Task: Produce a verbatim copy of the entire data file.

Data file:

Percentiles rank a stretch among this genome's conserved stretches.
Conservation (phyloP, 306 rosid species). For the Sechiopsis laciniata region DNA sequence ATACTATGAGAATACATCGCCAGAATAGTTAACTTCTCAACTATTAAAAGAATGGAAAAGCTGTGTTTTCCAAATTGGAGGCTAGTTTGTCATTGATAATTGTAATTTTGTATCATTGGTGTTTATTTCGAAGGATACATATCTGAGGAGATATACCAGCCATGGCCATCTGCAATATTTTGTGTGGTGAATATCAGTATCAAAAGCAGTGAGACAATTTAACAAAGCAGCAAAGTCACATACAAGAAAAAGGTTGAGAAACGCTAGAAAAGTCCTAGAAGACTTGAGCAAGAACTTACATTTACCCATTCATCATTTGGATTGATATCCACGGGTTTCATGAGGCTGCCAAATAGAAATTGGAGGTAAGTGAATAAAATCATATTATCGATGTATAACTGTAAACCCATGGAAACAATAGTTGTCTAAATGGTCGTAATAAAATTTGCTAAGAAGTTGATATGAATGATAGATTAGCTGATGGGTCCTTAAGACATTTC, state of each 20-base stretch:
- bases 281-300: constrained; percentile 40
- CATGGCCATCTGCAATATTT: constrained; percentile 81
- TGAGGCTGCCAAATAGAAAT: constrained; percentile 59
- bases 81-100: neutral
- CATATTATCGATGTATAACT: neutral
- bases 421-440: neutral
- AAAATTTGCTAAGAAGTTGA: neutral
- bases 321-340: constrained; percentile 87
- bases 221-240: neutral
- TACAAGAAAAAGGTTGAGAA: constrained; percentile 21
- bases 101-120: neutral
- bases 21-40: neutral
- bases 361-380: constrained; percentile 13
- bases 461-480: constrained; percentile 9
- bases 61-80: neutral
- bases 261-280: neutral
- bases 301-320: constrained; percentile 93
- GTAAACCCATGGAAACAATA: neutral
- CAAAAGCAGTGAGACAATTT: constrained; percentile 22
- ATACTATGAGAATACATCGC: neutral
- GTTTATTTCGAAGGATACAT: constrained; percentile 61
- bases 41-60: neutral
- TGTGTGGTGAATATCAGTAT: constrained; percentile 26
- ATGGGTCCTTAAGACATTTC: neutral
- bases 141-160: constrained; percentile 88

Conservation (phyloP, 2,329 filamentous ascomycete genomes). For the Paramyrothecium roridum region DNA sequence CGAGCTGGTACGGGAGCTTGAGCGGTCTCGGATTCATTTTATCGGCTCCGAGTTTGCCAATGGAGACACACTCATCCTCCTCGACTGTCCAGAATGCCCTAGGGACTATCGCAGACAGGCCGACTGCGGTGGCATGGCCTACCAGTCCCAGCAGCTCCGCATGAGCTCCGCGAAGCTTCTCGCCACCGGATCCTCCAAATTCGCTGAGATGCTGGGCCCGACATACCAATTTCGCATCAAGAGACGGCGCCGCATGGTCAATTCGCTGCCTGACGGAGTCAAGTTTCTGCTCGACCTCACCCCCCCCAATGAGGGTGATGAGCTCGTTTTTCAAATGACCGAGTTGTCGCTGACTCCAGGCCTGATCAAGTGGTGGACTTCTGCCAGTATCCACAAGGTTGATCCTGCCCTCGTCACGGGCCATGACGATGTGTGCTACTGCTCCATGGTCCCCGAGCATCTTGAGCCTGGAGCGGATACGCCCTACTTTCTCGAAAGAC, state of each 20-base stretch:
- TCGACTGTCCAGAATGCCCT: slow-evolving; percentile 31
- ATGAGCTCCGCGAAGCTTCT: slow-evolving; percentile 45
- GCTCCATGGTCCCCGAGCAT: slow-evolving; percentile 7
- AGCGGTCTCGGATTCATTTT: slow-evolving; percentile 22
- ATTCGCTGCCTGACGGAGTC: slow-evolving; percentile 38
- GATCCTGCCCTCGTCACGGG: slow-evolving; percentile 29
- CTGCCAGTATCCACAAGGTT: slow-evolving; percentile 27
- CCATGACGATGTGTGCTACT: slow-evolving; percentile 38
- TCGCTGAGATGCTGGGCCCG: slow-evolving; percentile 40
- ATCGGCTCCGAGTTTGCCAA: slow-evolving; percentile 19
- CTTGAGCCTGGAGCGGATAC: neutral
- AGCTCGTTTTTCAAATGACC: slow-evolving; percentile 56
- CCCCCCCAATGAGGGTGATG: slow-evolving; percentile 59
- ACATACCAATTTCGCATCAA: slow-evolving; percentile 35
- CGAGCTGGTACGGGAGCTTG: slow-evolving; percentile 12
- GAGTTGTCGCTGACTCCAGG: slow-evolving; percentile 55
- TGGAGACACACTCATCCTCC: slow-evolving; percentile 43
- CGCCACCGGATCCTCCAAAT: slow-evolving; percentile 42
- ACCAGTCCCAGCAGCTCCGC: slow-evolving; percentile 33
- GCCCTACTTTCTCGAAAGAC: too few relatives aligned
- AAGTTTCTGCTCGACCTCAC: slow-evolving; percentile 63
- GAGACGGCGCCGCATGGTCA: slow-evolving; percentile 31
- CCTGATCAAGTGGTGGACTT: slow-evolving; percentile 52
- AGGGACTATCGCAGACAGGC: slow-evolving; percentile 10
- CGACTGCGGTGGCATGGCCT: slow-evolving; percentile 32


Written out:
Percentiles rank a stretch among this genome's conserved stretches.
Conservation (phyloP, 306 rosid species). For the Sechiopsis laciniata region DNA sequence ATACTATGAGAATACATCGCCAGAATAGTTAACTTCTCAACTATTAAAAGAATGGAAAAGCTGTGTTTTCCAAATTGGAGGCTAGTTTGTCATTGATAATTGTAATTTTGTATCATTGGTGTTTATTTCGAAGGATACATATCTGAGGAGATATACCAGCCATGGCCATCTGCAATATTTTGTGTGGTGAATATCAGTATCAAAAGCAGTGAGACAATTTAACAAAGCAGCAAAGTCACATACAAGAAAAAGGTTGAGAAACGCTAGAAAAGTCCTAGAAGACTTGAGCAAGAACTTACATTTACCCATTCATCATTTGGATTGATATCCACGGGTTTCATGAGGCTGCCAAATAGAAATTGGAGGTAAGTGAATAAAATCATATTATCGATGTATAACTGTAAACCCATGGAAACAATAGTTGTCTAAATGGTCGTAATAAAATTTGCTAAGAAGTTGATATGAATGATAGATTAGCTGATGGGTCCTTAAGACATTTC, state of each 20-base stretch:
- bases 281-300: constrained; percentile 40
- CATGGCCATCTGCAATATTT: constrained; percentile 81
- TGAGGCTGCCAAATAGAAAT: constrained; percentile 59
- bases 81-100: neutral
- CATATTATCGATGTATAACT: neutral
- bases 421-440: neutral
- AAAATTTGCTAAGAAGTTGA: neutral
- bases 321-340: constrained; percentile 87
- bases 221-240: neutral
- TACAAGAAAAAGGTTGAGAA: constrained; percentile 21
- bases 101-120: neutral
- bases 21-40: neutral
- bases 361-380: constrained; percentile 13
- bases 461-480: constrained; percentile 9
- bases 61-80: neutral
- bases 261-280: neutral
- bases 301-320: constrained; percentile 93
- GTAAACCCATGGAAACAATA: neutral
- CAAAAGCAGTGAGACAATTT: constrained; percentile 22
- ATACTATGAGAATACATCGC: neutral
- GTTTATTTCGAAGGATACAT: constrained; percentile 61
- bases 41-60: neutral
- TGTGTGGTGAATATCAGTAT: constrained; percentile 26
- ATGGGTCCTTAAGACATTTC: neutral
- bases 141-160: constrained; percentile 88

Conservation (phyloP, 2,329 filamentous ascomycete genomes). For the Paramyrothecium roridum region DNA sequence CGAGCTGGTACGGGAGCTTGAGCGGTCTCGGATTCATTTTATCGGCTCCGAGTTTGCCAATGGAGACACACTCATCCTCCTCGACTGTCCAGAATGCCCTAGGGACTATCGCAGACAGGCCGACTGCGGTGGCATGGCCTACCAGTCCCAGCAGCTCCGCATGAGCTCCGCGAAGCTTCTCGCCACCGGATCCTCCAAATTCGCTGAGATGCTGGGCCCGACATACCAATTTCGCATCAAGAGACGGCGCCGCATGGTCAATTCGCTGCCTGACGGAGTCAAGTTTCTGCTCGACCTCACCCCCCCCAATGAGGGTGATGAGCTCGTTTTTCAAATGACCGAGTTGTCGCTGACTCCAGGCCTGATCAAGTGGTGGACTTCTGCCAGTATCCACAAGGTTGATCCTGCCCTCGTCACGGGCCATGACGATGTGTGCTACTGCTCCATGGTCCCCGAGCATCTTGAGCCTGGAGCGGATACGCCCTACTTTCTCGAAAGAC, state of each 20-base stretch:
- TCGACTGTCCAGAATGCCCT: slow-evolving; percentile 31
- ATGAGCTCCGCGAAGCTTCT: slow-evolving; percentile 45
- GCTCCATGGTCCCCGAGCAT: slow-evolving; percentile 7
- AGCGGTCTCGGATTCATTTT: slow-evolving; percentile 22
- ATTCGCTGCCTGACGGAGTC: slow-evolving; percentile 38
- GATCCTGCCCTCGTCACGGG: slow-evolving; percentile 29
- CTGCCAGTATCCACAAGGTT: slow-evolving; percentile 27
- CCATGACGATGTGTGCTACT: slow-evolving; percentile 38
- TCGCTGAGATGCTGGGCCCG: slow-evolving; percentile 40
- ATCGGCTCCGAGTTTGCCAA: slow-evolving; percentile 19
- CTTGAGCCTGGAGCGGATAC: neutral
- AGCTCGTTTTTCAAATGACC: slow-evolving; percentile 56
- CCCCCCCAATGAGGGTGATG: slow-evolving; percentile 59
- ACATACCAATTTCGCATCAA: slow-evolving; percentile 35
- CGAGCTGGTACGGGAGCTTG: slow-evolving; percentile 12
- GAGTTGTCGCTGACTCCAGG: slow-evolving; percentile 55
- TGGAGACACACTCATCCTCC: slow-evolving; percentile 43
- CGCCACCGGATCCTCCAAAT: slow-evolving; percentile 42
- ACCAGTCCCAGCAGCTCCGC: slow-evolving; percentile 33
- GCCCTACTTTCTCGAAAGAC: too few relatives aligned
- AAGTTTCTGCTCGACCTCAC: slow-evolving; percentile 63
- GAGACGGCGCCGCATGGTCA: slow-evolving; percentile 31
- CCTGATCAAGTGGTGGACTT: slow-evolving; percentile 52
- AGGGACTATCGCAGACAGGC: slow-evolving; percentile 10
- CGACTGCGGTGGCATGGCCT: slow-evolving; percentile 32